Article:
VCU MGMT 310 - Chapter 16 Conflict and Negotiation (4 pages)

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Chapter 16 Conflict and Negotiation



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Chapter 16 Conflict and Negotiation

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4
School:
Virginia Commonwealth University
Course:
Mgmt 310 - MANAGING PEOPLE IN ORGANIZTNS
MANAGING PEOPLE IN ORGANIZTNS Documents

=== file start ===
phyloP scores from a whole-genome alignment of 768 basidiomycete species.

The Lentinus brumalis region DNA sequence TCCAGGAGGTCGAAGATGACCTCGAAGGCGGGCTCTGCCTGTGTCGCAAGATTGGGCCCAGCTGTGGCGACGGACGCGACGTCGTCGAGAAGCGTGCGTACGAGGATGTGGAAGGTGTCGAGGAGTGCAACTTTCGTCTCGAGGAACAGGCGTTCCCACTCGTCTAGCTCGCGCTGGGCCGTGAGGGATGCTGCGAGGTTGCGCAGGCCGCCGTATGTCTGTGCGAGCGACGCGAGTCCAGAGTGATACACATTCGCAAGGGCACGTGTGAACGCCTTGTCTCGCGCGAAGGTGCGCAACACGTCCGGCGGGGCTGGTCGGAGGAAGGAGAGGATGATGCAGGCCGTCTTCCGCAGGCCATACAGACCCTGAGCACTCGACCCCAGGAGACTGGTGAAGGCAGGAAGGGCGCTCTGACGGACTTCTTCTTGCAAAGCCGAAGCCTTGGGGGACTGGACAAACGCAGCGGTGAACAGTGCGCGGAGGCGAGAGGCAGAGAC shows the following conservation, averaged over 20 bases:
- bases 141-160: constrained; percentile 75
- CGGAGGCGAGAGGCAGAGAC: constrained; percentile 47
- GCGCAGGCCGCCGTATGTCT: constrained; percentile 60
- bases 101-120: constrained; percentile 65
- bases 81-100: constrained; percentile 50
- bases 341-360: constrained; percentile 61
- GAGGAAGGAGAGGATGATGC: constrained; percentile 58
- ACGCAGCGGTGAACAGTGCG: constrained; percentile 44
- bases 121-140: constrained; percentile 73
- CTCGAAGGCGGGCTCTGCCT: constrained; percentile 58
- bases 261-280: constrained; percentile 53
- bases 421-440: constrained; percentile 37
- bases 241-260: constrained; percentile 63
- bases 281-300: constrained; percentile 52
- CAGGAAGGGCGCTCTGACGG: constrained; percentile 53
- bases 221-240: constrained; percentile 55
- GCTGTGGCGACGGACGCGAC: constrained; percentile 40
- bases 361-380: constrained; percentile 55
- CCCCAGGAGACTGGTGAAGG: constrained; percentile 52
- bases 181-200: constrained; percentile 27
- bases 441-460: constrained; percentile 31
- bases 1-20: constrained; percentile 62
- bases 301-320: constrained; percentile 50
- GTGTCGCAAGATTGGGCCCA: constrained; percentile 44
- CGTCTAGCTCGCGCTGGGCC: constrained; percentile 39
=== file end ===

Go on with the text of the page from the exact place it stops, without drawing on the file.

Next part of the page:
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Chapter 16 Conflict and Negotiation Affective conflict Conflict in which individuals tend to attack each other s personalities through criticism threats and insults Arbitrator An individual who listens to both sides of a disagreement and makes a final decision based on the arguments Bargaining zone The range of settlements within which it is better for both parties to agree than not to agree Best alternative to a negotiated agreement or BATNA The course of action that a person will take if a negotiation ends in an impasse Claim value The process by which a negotiator attempts to gain benefits or concessions for his or her position Cognitive conflict Conflict that results from disagreements over work related issues such as meeting schedules work assignments processes or the task itself Conflict An emotional or cognitive response that occurs when interests perspectives and behaviors of one individual or group explicitly differ from those of another individual or group Create value The process of expanding the opportunities or issues that can be evaluated in a negotiation By expanding the issues there is a greater likelihood that each party will achieve some level of satisfaction De escalation The reduction or elimination of conflict Distributive negotiations Single issue negotiations that are assumed to be part of a fixed pie where one person s gain is the other person s loss Escalation An increase in conflict that occurs when one person s negative behaviors encourage or foster another person s negative behaviors Groupthink Extreme consensus during a decision making process Integrative negotiations Negotiations that focus on multiple issues to expand the pie and actively seek alternative solutions that satisfy both parties Interests The underlying reasons or needs of each party involved in an issue Intergroup conflict Conflict that occurs between two or more groups Interpersonal conflict Conflict that occurs between two or more individuals who are members of the same group Mediator An individual who does not make a final decision but works with each party to find some common ground on which both parties can agree Negative bargaining zone The zone that exists when negotiators acceptable positions do not overlap and no settlement will be acceptable to both parties Negotiation A process by which two parties attempt to reach agreement on an issue by offering and reviewing various positions or courses of action Package reservation value The lowest value that a negotiator would be willing to accept for a package offer Positive bargaining zone The zone that exists when negotiators acceptable positions overlap Realistic conflict theory A theory that proposes that limited resources will lead to conflict between groups Reservation value The lowest offer a negotiator is willing to accept It is the point at which a negotiator is indifferent between accepting a proposed offer and rejecting it in favor of pursuing his or her BATNA Social identity theory A theory that proposes that group members of an in group will seek to find negative aspects of an out group to enhance their self image Social categorization attempt to define the norms of the in group in a way that favors the ingroup at the expense of the out group Social identification attempt to adopt the identity of a group we have categorized ourselves as belonging to Social comparison occurs as a response to rivalry and competition between groups Zone of possible agreement or ZOPA The set of all possible deals that would be acceptable to both parties The ZOPA is the space between one party s reservation value and the other party s reservation value Different Responses to conflict Avoidance avoiding conflict causes long term frustration Accomodating try not to upset the other person those who accommodate are sometimes taken advantage of Compromising reach an agreement quickly because prolonged conflict can cause bitter feelings using this approach can result in less effective solutions Forcing reach an agreement that satisfies your needs rather than the needs of the other person because staying committed to an issue is more important than upsetting someone else Collaborating Solve a problem together this is often the only approach that will solve a problem because both parties are committed to the solution Affective conflict may lead to Anger Distrust Frustration Stress Low morale Withdrawal Decreased satisfaction Cognitive conflict may lead to Creativity Challenge of the status quo Personal development Learning Increased motivation Greater awareness of the problem Mistakes in negotiations 1 Irrational escalation of commitment one party stays committed to their course of action and does not want to admit failure 2 Anchoring and adjustment first offers have the power to anchor the negotiation and determine the outcome 3 Framing the manner in which options are presented can alter the ways in which negotiators perceive the options 4 Availability of information negotiators may use available but not reliable information when assessing alternatives 5 Negotiator overconfidence inflated sense of confidence in their choices Negotiating across cultures Individualism V Collectivism Individualists promote autonomy of the individual and reward individual accomplishments Collectivist cultures promote interdependence of group members and thereby reward groups of people and support collective interests above individual rights Egalitarianism v Hierarchy Egalitarianism cultures are more comfortable with confrontation negotiators can improve their status if they choose Hierarchical cultures are less willing to confront the other party directly because this would mean a lack of respect for those of a higher social status Low v High context norms for communication Low information is explicit and the meaning is clear High information is embedded in the context of the message and its meaning must be inferred to be understood